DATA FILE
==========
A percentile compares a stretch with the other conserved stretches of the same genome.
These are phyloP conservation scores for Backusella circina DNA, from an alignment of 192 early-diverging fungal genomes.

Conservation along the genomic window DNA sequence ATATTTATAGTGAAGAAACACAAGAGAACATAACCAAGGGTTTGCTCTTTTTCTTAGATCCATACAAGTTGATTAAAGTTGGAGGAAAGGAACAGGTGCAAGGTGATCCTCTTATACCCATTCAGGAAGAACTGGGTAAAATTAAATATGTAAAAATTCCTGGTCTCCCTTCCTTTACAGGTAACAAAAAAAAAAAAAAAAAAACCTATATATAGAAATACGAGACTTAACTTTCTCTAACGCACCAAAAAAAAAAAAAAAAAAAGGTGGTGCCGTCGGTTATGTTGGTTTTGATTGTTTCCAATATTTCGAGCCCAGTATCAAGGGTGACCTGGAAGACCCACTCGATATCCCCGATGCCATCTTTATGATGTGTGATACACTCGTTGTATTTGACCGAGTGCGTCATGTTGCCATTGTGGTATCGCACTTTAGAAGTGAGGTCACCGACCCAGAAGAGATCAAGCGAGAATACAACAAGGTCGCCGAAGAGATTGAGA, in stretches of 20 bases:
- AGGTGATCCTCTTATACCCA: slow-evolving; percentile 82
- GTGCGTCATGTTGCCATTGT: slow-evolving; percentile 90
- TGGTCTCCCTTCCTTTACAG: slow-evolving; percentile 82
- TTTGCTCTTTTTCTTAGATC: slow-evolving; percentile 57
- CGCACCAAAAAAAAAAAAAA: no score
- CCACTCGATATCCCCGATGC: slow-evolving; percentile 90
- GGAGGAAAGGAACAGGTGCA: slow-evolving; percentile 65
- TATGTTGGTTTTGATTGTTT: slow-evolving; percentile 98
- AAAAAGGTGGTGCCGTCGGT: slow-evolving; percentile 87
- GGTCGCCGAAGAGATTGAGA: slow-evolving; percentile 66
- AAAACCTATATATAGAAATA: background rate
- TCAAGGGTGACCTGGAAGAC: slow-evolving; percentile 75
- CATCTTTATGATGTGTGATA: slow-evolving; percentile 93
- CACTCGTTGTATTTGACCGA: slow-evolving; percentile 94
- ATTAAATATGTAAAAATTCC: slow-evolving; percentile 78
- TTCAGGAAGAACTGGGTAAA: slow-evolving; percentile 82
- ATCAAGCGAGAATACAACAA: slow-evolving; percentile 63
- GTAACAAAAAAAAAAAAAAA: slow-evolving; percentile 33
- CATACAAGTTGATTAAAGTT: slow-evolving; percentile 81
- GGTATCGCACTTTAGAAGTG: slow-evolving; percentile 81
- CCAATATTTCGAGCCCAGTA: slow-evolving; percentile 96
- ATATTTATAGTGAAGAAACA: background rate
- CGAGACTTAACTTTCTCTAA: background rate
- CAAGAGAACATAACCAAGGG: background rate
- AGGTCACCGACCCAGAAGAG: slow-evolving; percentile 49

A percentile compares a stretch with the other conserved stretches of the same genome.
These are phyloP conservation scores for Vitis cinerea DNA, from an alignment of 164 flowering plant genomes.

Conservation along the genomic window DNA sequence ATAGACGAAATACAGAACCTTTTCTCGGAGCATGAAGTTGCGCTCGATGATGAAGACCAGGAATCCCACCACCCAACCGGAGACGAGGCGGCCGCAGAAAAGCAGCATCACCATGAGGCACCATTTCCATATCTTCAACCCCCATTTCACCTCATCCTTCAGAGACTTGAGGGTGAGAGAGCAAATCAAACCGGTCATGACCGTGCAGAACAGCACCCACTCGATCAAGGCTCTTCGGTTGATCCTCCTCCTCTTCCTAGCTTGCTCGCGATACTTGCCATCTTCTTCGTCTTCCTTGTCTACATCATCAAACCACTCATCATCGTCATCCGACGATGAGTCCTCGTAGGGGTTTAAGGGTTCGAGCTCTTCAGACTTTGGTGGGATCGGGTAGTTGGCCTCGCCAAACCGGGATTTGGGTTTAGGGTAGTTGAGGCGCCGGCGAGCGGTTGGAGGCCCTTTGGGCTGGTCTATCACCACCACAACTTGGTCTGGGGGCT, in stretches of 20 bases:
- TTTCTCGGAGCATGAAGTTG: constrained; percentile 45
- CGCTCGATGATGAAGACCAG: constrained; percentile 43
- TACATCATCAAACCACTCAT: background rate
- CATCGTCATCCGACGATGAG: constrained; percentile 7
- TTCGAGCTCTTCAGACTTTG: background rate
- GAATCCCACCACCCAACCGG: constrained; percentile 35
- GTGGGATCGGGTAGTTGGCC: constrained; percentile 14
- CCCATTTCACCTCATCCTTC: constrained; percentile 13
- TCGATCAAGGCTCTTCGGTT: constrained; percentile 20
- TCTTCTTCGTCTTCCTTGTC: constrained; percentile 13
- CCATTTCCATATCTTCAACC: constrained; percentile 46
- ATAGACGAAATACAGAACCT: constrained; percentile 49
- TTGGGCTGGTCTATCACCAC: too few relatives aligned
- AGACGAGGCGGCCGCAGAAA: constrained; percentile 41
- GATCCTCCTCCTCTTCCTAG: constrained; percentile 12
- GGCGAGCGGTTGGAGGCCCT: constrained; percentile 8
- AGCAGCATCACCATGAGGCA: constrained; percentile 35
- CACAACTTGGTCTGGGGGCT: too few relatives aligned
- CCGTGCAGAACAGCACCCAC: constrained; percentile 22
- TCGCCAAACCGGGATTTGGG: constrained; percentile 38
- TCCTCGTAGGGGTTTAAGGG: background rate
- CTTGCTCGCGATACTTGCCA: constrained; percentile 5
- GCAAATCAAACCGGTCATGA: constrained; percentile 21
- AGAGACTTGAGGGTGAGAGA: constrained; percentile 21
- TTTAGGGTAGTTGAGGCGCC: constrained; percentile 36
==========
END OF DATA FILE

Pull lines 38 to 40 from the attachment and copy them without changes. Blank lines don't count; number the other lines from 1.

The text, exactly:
- GTGGGATCGGGTAGTTGGCC: constrained; percentile 14
- CCCATTTCACCTCATCCTTC: constrained; percentile 13
- TCGATCAAGGCTCTTCGGTT: constrained; percentile 20